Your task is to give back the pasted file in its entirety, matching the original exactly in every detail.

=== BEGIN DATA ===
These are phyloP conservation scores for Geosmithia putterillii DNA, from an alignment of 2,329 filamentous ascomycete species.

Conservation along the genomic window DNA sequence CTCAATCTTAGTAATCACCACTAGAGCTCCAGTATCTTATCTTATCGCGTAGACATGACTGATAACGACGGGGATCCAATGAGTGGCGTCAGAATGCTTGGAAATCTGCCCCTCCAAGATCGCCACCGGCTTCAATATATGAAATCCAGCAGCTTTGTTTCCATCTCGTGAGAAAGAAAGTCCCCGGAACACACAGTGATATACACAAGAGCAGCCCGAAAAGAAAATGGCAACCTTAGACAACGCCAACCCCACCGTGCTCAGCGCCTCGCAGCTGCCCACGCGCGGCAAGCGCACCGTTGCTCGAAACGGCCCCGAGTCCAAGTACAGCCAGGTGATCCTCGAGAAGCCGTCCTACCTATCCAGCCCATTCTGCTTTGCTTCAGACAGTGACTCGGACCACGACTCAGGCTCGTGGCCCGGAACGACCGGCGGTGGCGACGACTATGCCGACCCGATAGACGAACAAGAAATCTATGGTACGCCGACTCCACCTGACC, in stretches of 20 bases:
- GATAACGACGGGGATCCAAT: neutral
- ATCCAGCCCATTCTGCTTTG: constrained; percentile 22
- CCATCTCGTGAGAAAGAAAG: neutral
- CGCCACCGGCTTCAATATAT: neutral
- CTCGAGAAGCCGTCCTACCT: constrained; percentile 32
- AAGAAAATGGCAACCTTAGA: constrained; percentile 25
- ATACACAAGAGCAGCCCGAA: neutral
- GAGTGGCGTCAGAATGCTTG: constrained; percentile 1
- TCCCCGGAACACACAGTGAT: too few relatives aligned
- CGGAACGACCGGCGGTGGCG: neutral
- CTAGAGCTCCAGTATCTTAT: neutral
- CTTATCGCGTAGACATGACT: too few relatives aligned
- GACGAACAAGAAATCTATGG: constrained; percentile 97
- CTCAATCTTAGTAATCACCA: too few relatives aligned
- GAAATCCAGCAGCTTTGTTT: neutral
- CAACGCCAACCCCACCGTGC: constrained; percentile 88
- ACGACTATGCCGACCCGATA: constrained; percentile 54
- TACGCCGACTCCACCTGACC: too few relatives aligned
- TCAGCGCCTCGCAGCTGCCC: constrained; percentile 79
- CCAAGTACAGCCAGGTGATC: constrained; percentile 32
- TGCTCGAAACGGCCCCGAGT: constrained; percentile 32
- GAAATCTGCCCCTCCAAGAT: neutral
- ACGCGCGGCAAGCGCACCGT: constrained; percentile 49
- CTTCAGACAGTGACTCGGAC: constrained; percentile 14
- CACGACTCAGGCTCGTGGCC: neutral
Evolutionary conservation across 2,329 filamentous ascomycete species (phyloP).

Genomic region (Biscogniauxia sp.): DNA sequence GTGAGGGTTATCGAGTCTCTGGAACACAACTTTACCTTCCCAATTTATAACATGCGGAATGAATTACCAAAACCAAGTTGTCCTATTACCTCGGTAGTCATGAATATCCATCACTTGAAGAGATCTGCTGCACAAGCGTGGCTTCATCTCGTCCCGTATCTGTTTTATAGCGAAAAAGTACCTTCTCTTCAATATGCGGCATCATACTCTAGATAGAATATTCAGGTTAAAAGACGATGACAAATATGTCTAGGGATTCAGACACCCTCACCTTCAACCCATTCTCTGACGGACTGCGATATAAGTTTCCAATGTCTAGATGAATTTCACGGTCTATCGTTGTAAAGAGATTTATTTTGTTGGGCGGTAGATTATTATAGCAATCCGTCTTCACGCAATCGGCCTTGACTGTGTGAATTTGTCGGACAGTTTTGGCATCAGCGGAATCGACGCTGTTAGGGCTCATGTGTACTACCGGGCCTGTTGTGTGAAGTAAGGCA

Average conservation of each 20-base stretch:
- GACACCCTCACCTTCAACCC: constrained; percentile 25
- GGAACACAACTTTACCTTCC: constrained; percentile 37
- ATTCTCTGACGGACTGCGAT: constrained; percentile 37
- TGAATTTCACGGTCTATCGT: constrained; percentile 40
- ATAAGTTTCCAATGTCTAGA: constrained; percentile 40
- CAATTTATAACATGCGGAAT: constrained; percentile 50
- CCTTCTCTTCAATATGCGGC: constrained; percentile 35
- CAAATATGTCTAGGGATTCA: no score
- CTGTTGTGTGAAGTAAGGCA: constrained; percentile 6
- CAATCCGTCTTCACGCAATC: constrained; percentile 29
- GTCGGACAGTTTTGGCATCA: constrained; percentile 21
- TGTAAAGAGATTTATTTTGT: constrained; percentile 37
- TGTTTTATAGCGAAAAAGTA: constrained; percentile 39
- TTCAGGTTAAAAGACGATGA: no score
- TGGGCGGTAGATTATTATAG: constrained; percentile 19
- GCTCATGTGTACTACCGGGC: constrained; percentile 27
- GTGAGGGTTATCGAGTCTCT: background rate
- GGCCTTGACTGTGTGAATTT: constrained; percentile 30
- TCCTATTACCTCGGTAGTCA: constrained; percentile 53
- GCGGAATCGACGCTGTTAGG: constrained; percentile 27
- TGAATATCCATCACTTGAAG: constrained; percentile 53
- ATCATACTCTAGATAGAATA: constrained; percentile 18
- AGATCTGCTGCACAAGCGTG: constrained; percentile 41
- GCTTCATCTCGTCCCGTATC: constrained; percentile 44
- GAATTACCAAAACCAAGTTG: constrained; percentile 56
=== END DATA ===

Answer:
These are phyloP conservation scores for Geosmithia putterillii DNA, from an alignment of 2,329 filamentous ascomycete species.

Conservation along the genomic window DNA sequence CTCAATCTTAGTAATCACCACTAGAGCTCCAGTATCTTATCTTATCGCGTAGACATGACTGATAACGACGGGGATCCAATGAGTGGCGTCAGAATGCTTGGAAATCTGCCCCTCCAAGATCGCCACCGGCTTCAATATATGAAATCCAGCAGCTTTGTTTCCATCTCGTGAGAAAGAAAGTCCCCGGAACACACAGTGATATACACAAGAGCAGCCCGAAAAGAAAATGGCAACCTTAGACAACGCCAACCCCACCGTGCTCAGCGCCTCGCAGCTGCCCACGCGCGGCAAGCGCACCGTTGCTCGAAACGGCCCCGAGTCCAAGTACAGCCAGGTGATCCTCGAGAAGCCGTCCTACCTATCCAGCCCATTCTGCTTTGCTTCAGACAGTGACTCGGACCACGACTCAGGCTCGTGGCCCGGAACGACCGGCGGTGGCGACGACTATGCCGACCCGATAGACGAACAAGAAATCTATGGTACGCCGACTCCACCTGACC, in stretches of 20 bases:
- GATAACGACGGGGATCCAAT: neutral
- ATCCAGCCCATTCTGCTTTG: constrained; percentile 22
- CCATCTCGTGAGAAAGAAAG: neutral
- CGCCACCGGCTTCAATATAT: neutral
- CTCGAGAAGCCGTCCTACCT: constrained; percentile 32
- AAGAAAATGGCAACCTTAGA: constrained; percentile 25
- ATACACAAGAGCAGCCCGAA: neutral
- GAGTGGCGTCAGAATGCTTG: constrained; percentile 1
- TCCCCGGAACACACAGTGAT: too few relatives aligned
- CGGAACGACCGGCGGTGGCG: neutral
- CTAGAGCTCCAGTATCTTAT: neutral
- CTTATCGCGTAGACATGACT: too few relatives aligned
- GACGAACAAGAAATCTATGG: constrained; percentile 97
- CTCAATCTTAGTAATCACCA: too few relatives aligned
- GAAATCCAGCAGCTTTGTTT: neutral
- CAACGCCAACCCCACCGTGC: constrained; percentile 88
- ACGACTATGCCGACCCGATA: constrained; percentile 54
- TACGCCGACTCCACCTGACC: too few relatives aligned
- TCAGCGCCTCGCAGCTGCCC: constrained; percentile 79
- CCAAGTACAGCCAGGTGATC: constrained; percentile 32
- TGCTCGAAACGGCCCCGAGT: constrained; percentile 32
- GAAATCTGCCCCTCCAAGAT: neutral
- ACGCGCGGCAAGCGCACCGT: constrained; percentile 49
- CTTCAGACAGTGACTCGGAC: constrained; percentile 14
- CACGACTCAGGCTCGTGGCC: neutral
Evolutionary conservation across 2,329 filamentous ascomycete species (phyloP).

Genomic region (Biscogniauxia sp.): DNA sequence GTGAGGGTTATCGAGTCTCTGGAACACAACTTTACCTTCCCAATTTATAACATGCGGAATGAATTACCAAAACCAAGTTGTCCTATTACCTCGGTAGTCATGAATATCCATCACTTGAAGAGATCTGCTGCACAAGCGTGGCTTCATCTCGTCCCGTATCTGTTTTATAGCGAAAAAGTACCTTCTCTTCAATATGCGGCATCATACTCTAGATAGAATATTCAGGTTAAAAGACGATGACAAATATGTCTAGGGATTCAGACACCCTCACCTTCAACCCATTCTCTGACGGACTGCGATATAAGTTTCCAATGTCTAGATGAATTTCACGGTCTATCGTTGTAAAGAGATTTATTTTGTTGGGCGGTAGATTATTATAGCAATCCGTCTTCACGCAATCGGCCTTGACTGTGTGAATTTGTCGGACAGTTTTGGCATCAGCGGAATCGACGCTGTTAGGGCTCATGTGTACTACCGGGCCTGTTGTGTGAAGTAAGGCA

Average conservation of each 20-base stretch:
- GACACCCTCACCTTCAACCC: constrained; percentile 25
- GGAACACAACTTTACCTTCC: constrained; percentile 37
- ATTCTCTGACGGACTGCGAT: constrained; percentile 37
- TGAATTTCACGGTCTATCGT: constrained; percentile 40
- ATAAGTTTCCAATGTCTAGA: constrained; percentile 40
- CAATTTATAACATGCGGAAT: constrained; percentile 50
- CCTTCTCTTCAATATGCGGC: constrained; percentile 35
- CAAATATGTCTAGGGATTCA: no score
- CTGTTGTGTGAAGTAAGGCA: constrained; percentile 6
- CAATCCGTCTTCACGCAATC: constrained; percentile 29
- GTCGGACAGTTTTGGCATCA: constrained; percentile 21
- TGTAAAGAGATTTATTTTGT: constrained; percentile 37
- TGTTTTATAGCGAAAAAGTA: constrained; percentile 39
- TTCAGGTTAAAAGACGATGA: no score
- TGGGCGGTAGATTATTATAG: constrained; percentile 19
- GCTCATGTGTACTACCGGGC: constrained; percentile 27
- GTGAGGGTTATCGAGTCTCT: background rate
- GGCCTTGACTGTGTGAATTT: constrained; percentile 30
- TCCTATTACCTCGGTAGTCA: constrained; percentile 53
- GCGGAATCGACGCTGTTAGG: constrained; percentile 27
- TGAATATCCATCACTTGAAG: constrained; percentile 53
- ATCATACTCTAGATAGAATA: constrained; percentile 18
- AGATCTGCTGCACAAGCGTG: constrained; percentile 41
- GCTTCATCTCGTCCCGTATC: constrained; percentile 44
- GAATTACCAAAACCAAGTTG: constrained; percentile 56